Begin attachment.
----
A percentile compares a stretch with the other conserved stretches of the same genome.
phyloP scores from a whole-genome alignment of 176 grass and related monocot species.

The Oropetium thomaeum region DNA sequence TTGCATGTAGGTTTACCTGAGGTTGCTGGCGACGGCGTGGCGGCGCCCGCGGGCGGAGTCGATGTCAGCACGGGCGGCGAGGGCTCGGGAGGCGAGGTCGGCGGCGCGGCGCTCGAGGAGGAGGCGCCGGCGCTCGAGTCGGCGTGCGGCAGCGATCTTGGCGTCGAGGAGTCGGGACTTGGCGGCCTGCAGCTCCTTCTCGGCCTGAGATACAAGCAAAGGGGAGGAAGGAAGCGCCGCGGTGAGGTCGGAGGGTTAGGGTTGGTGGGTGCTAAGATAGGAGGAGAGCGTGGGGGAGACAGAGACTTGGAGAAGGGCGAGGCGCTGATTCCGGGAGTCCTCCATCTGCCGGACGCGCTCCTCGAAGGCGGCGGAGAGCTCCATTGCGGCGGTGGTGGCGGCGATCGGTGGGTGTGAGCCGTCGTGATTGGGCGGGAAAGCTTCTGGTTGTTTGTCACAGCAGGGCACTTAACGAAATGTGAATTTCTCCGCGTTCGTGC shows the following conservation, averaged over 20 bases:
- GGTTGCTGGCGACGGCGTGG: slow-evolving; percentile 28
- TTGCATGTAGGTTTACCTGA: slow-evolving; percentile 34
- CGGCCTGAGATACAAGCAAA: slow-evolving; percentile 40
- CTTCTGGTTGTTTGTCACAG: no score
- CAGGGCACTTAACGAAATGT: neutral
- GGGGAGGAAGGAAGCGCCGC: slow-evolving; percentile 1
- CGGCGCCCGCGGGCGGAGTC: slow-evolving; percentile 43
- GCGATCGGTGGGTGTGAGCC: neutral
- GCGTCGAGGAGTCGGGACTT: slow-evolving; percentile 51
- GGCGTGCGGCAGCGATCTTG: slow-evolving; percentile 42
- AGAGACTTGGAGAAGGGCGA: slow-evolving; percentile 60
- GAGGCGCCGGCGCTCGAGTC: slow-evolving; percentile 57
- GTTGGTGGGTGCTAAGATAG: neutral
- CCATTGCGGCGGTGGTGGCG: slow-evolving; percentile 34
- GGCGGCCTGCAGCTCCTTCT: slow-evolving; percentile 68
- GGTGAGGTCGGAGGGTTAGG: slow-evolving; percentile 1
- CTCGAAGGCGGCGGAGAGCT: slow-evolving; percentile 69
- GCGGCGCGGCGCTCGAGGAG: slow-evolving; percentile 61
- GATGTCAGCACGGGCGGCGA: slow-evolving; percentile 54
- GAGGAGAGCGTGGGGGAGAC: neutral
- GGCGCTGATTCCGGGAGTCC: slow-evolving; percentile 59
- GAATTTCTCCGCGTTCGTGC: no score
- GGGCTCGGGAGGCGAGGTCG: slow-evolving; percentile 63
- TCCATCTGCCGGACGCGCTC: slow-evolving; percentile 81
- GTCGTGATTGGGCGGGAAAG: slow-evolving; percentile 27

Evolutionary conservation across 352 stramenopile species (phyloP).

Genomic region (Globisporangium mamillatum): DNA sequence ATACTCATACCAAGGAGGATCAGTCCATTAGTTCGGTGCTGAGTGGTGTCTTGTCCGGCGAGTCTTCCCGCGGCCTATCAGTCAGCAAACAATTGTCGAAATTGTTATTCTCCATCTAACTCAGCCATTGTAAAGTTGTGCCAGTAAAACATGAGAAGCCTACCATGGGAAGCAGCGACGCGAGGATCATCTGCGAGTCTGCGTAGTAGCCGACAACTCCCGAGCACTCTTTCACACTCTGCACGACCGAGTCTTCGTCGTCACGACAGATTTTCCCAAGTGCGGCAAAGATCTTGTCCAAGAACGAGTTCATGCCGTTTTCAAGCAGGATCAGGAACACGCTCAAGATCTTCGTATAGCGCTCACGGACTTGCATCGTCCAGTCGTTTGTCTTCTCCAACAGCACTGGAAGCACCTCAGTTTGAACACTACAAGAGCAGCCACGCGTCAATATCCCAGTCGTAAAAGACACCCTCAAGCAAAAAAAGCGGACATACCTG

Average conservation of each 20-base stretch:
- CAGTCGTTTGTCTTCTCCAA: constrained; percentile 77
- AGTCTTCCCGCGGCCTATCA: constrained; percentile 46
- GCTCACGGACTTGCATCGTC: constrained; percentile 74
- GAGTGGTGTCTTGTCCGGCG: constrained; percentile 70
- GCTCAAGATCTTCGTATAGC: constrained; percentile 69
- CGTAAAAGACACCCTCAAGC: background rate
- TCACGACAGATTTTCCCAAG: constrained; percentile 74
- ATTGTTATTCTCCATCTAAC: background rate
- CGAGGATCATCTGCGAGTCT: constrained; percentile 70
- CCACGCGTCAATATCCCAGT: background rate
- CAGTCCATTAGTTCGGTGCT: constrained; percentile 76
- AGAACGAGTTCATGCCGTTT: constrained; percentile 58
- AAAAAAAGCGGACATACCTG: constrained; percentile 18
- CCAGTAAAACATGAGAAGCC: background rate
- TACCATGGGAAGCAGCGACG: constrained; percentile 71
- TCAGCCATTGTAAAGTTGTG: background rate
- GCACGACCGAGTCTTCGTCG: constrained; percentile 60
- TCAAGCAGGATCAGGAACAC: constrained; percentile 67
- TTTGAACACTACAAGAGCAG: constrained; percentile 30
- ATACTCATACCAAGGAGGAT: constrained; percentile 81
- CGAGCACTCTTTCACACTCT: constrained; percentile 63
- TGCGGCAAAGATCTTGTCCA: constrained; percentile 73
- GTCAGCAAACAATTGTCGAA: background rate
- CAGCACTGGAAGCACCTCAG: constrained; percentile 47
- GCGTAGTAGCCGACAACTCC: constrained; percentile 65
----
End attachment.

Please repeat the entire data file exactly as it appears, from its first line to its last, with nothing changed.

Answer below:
A percentile compares a stretch with the other conserved stretches of the same genome.
phyloP scores from a whole-genome alignment of 176 grass and related monocot species.

The Oropetium thomaeum region DNA sequence TTGCATGTAGGTTTACCTGAGGTTGCTGGCGACGGCGTGGCGGCGCCCGCGGGCGGAGTCGATGTCAGCACGGGCGGCGAGGGCTCGGGAGGCGAGGTCGGCGGCGCGGCGCTCGAGGAGGAGGCGCCGGCGCTCGAGTCGGCGTGCGGCAGCGATCTTGGCGTCGAGGAGTCGGGACTTGGCGGCCTGCAGCTCCTTCTCGGCCTGAGATACAAGCAAAGGGGAGGAAGGAAGCGCCGCGGTGAGGTCGGAGGGTTAGGGTTGGTGGGTGCTAAGATAGGAGGAGAGCGTGGGGGAGACAGAGACTTGGAGAAGGGCGAGGCGCTGATTCCGGGAGTCCTCCATCTGCCGGACGCGCTCCTCGAAGGCGGCGGAGAGCTCCATTGCGGCGGTGGTGGCGGCGATCGGTGGGTGTGAGCCGTCGTGATTGGGCGGGAAAGCTTCTGGTTGTTTGTCACAGCAGGGCACTTAACGAAATGTGAATTTCTCCGCGTTCGTGC shows the following conservation, averaged over 20 bases:
- GGTTGCTGGCGACGGCGTGG: slow-evolving; percentile 28
- TTGCATGTAGGTTTACCTGA: slow-evolving; percentile 34
- CGGCCTGAGATACAAGCAAA: slow-evolving; percentile 40
- CTTCTGGTTGTTTGTCACAG: no score
- CAGGGCACTTAACGAAATGT: neutral
- GGGGAGGAAGGAAGCGCCGC: slow-evolving; percentile 1
- CGGCGCCCGCGGGCGGAGTC: slow-evolving; percentile 43
- GCGATCGGTGGGTGTGAGCC: neutral
- GCGTCGAGGAGTCGGGACTT: slow-evolving; percentile 51
- GGCGTGCGGCAGCGATCTTG: slow-evolving; percentile 42
- AGAGACTTGGAGAAGGGCGA: slow-evolving; percentile 60
- GAGGCGCCGGCGCTCGAGTC: slow-evolving; percentile 57
- GTTGGTGGGTGCTAAGATAG: neutral
- CCATTGCGGCGGTGGTGGCG: slow-evolving; percentile 34
- GGCGGCCTGCAGCTCCTTCT: slow-evolving; percentile 68
- GGTGAGGTCGGAGGGTTAGG: slow-evolving; percentile 1
- CTCGAAGGCGGCGGAGAGCT: slow-evolving; percentile 69
- GCGGCGCGGCGCTCGAGGAG: slow-evolving; percentile 61
- GATGTCAGCACGGGCGGCGA: slow-evolving; percentile 54
- GAGGAGAGCGTGGGGGAGAC: neutral
- GGCGCTGATTCCGGGAGTCC: slow-evolving; percentile 59
- GAATTTCTCCGCGTTCGTGC: no score
- GGGCTCGGGAGGCGAGGTCG: slow-evolving; percentile 63
- TCCATCTGCCGGACGCGCTC: slow-evolving; percentile 81
- GTCGTGATTGGGCGGGAAAG: slow-evolving; percentile 27

Evolutionary conservation across 352 stramenopile species (phyloP).

Genomic region (Globisporangium mamillatum): DNA sequence ATACTCATACCAAGGAGGATCAGTCCATTAGTTCGGTGCTGAGTGGTGTCTTGTCCGGCGAGTCTTCCCGCGGCCTATCAGTCAGCAAACAATTGTCGAAATTGTTATTCTCCATCTAACTCAGCCATTGTAAAGTTGTGCCAGTAAAACATGAGAAGCCTACCATGGGAAGCAGCGACGCGAGGATCATCTGCGAGTCTGCGTAGTAGCCGACAACTCCCGAGCACTCTTTCACACTCTGCACGACCGAGTCTTCGTCGTCACGACAGATTTTCCCAAGTGCGGCAAAGATCTTGTCCAAGAACGAGTTCATGCCGTTTTCAAGCAGGATCAGGAACACGCTCAAGATCTTCGTATAGCGCTCACGGACTTGCATCGTCCAGTCGTTTGTCTTCTCCAACAGCACTGGAAGCACCTCAGTTTGAACACTACAAGAGCAGCCACGCGTCAATATCCCAGTCGTAAAAGACACCCTCAAGCAAAAAAAGCGGACATACCTG

Average conservation of each 20-base stretch:
- CAGTCGTTTGTCTTCTCCAA: constrained; percentile 77
- AGTCTTCCCGCGGCCTATCA: constrained; percentile 46
- GCTCACGGACTTGCATCGTC: constrained; percentile 74
- GAGTGGTGTCTTGTCCGGCG: constrained; percentile 70
- GCTCAAGATCTTCGTATAGC: constrained; percentile 69
- CGTAAAAGACACCCTCAAGC: background rate
- TCACGACAGATTTTCCCAAG: constrained; percentile 74
- ATTGTTATTCTCCATCTAAC: background rate
- CGAGGATCATCTGCGAGTCT: constrained; percentile 70
- CCACGCGTCAATATCCCAGT: background rate
- CAGTCCATTAGTTCGGTGCT: constrained; percentile 76
- AGAACGAGTTCATGCCGTTT: constrained; percentile 58
- AAAAAAAGCGGACATACCTG: constrained; percentile 18
- CCAGTAAAACATGAGAAGCC: background rate
- TACCATGGGAAGCAGCGACG: constrained; percentile 71
- TCAGCCATTGTAAAGTTGTG: background rate
- GCACGACCGAGTCTTCGTCG: constrained; percentile 60
- TCAAGCAGGATCAGGAACAC: constrained; percentile 67
- TTTGAACACTACAAGAGCAG: constrained; percentile 30
- ATACTCATACCAAGGAGGAT: constrained; percentile 81
- CGAGCACTCTTTCACACTCT: constrained; percentile 63
- TGCGGCAAAGATCTTGTCCA: constrained; percentile 73
- GTCAGCAAACAATTGTCGAA: background rate
- CAGCACTGGAAGCACCTCAG: constrained; percentile 47
- GCGTAGTAGCCGACAACTCC: constrained; percentile 65